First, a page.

By Mike Kruzman /

A local Metropark is closing early, Thursday, to thin its deer herd.

Kensington Metropark will be closing its gates around 4pm, Thursday, in an effort to bring the deer population down to more healthy numbers. It will go on until about midnight. Officials estimate there are 120 deer across the park’s 4,500 acres.

Metropark employees that have been trained as sharpshooters will attempt to cull the herd by 50 deer, bringing the population down to 70. The Detroit Free Press reports that the number of deer in Kensington has generally risen yearly, with there having been at one point approximately 200 deer on the site’s 5.1 square miles. Annual aerial surveys of the park have shown numbers in the triple digits consistently since surveying began. A healthy herd population is said to be 15 per square mile.

The lack of natural predators in the area coupled with rapid reproductive rates has led to necessary culling events over the past few years at Kensington. Since their deer management program began in 1999, Kensington has lost 70 species of native plants and has had 40 more go from being classified as common to uncommon, due to deer grazing.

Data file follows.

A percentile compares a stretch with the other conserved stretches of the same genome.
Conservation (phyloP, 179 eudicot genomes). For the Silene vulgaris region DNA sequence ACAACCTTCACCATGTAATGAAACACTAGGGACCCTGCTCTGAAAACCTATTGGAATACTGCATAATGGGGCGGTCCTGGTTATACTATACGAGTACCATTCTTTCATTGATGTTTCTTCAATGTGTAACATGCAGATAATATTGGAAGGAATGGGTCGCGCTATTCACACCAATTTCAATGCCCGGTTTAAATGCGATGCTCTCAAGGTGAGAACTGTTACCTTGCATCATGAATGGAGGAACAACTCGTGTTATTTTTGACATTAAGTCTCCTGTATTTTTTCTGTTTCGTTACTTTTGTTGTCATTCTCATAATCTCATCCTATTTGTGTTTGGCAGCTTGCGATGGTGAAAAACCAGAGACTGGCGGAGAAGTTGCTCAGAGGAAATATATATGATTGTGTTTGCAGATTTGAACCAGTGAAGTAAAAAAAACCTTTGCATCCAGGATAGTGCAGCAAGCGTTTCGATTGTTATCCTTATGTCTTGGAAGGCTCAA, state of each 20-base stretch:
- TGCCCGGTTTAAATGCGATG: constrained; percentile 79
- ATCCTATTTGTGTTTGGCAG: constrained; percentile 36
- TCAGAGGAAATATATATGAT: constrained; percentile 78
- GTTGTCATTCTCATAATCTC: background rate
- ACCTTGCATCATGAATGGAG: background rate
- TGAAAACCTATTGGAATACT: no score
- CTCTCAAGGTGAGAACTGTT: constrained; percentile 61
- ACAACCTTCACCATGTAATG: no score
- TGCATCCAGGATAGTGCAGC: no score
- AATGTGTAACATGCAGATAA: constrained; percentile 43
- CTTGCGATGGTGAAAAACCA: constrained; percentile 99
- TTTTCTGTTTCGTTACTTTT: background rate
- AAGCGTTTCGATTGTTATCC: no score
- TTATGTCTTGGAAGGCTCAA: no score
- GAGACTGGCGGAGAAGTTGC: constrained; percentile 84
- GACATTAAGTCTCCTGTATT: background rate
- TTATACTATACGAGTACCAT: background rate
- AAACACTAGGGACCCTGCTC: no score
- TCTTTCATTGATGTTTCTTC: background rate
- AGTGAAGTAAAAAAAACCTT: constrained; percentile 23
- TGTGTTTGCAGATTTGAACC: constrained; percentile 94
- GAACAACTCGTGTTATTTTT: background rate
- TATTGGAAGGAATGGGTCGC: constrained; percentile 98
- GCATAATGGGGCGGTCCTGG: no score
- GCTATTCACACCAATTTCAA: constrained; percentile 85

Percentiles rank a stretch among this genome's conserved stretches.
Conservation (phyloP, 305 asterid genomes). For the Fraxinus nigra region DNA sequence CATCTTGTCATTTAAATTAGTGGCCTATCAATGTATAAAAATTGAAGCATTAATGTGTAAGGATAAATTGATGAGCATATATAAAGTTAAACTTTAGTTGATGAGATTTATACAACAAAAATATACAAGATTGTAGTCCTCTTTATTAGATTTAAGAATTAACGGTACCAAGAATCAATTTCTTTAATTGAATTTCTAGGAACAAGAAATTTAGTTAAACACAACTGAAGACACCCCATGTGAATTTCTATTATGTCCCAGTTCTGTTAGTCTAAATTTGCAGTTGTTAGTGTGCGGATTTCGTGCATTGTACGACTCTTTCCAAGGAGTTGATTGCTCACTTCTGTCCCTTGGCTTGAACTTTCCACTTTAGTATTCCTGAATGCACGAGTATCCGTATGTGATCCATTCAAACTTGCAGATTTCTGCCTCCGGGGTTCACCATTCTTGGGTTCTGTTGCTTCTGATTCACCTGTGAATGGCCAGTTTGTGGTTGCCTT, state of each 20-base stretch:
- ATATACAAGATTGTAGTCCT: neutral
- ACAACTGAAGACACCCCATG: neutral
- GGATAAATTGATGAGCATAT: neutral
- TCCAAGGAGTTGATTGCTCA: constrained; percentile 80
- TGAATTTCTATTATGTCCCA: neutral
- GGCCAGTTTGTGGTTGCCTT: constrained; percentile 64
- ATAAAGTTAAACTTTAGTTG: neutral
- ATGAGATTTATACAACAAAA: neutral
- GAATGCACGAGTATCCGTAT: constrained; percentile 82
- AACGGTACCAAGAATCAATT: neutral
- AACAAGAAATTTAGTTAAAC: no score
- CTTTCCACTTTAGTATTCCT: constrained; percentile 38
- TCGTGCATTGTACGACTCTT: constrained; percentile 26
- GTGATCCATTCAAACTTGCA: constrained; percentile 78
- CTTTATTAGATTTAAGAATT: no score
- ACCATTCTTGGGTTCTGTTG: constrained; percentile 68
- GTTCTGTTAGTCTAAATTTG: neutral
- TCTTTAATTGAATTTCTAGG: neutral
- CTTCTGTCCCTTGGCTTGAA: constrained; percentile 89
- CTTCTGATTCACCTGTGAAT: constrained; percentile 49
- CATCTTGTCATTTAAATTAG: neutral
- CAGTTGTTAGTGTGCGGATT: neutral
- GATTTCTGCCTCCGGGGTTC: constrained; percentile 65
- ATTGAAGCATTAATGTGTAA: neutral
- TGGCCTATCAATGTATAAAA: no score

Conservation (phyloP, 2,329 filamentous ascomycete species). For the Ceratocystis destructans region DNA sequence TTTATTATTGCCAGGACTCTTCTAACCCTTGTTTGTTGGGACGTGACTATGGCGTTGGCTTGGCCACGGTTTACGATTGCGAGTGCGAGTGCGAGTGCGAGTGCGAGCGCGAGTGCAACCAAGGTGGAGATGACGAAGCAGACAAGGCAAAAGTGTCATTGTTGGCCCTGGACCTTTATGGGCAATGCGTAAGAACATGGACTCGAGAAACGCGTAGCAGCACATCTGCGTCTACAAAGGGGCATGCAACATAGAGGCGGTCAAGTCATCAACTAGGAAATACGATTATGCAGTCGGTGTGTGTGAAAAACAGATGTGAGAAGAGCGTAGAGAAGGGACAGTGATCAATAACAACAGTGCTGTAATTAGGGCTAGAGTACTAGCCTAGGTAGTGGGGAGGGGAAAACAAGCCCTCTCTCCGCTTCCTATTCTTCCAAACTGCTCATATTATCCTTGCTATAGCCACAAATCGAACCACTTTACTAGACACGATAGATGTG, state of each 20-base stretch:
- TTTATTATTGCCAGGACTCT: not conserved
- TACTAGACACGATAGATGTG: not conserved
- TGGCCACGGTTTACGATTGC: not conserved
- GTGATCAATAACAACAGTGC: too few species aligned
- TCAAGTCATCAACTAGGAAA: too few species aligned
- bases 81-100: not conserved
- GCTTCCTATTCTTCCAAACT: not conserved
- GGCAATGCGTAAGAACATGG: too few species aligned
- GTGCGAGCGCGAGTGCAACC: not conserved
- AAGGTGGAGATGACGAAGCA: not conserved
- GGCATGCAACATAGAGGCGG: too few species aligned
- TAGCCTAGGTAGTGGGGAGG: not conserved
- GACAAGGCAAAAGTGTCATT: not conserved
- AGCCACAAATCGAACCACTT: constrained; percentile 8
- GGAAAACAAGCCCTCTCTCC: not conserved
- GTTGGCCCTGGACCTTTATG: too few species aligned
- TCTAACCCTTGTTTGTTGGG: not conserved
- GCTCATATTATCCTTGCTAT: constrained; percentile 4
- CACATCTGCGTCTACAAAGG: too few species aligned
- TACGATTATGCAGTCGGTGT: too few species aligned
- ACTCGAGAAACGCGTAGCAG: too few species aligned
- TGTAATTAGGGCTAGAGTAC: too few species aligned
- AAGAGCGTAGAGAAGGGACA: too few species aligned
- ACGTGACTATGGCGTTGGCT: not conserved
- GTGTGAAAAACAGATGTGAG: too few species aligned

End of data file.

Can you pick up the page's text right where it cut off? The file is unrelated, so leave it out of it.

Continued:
Sharpshooters will be aiming for anterless deer, but one in particular has been granted a pardon. The rare albino deer that nature walkers may have glimpsed through the woods is being protected by special measures, with sharpshooters being instructed not to knowingly take the white doe.

Top photo - Metroparks Facebook
Bottom Photo - Albino doe - Facebook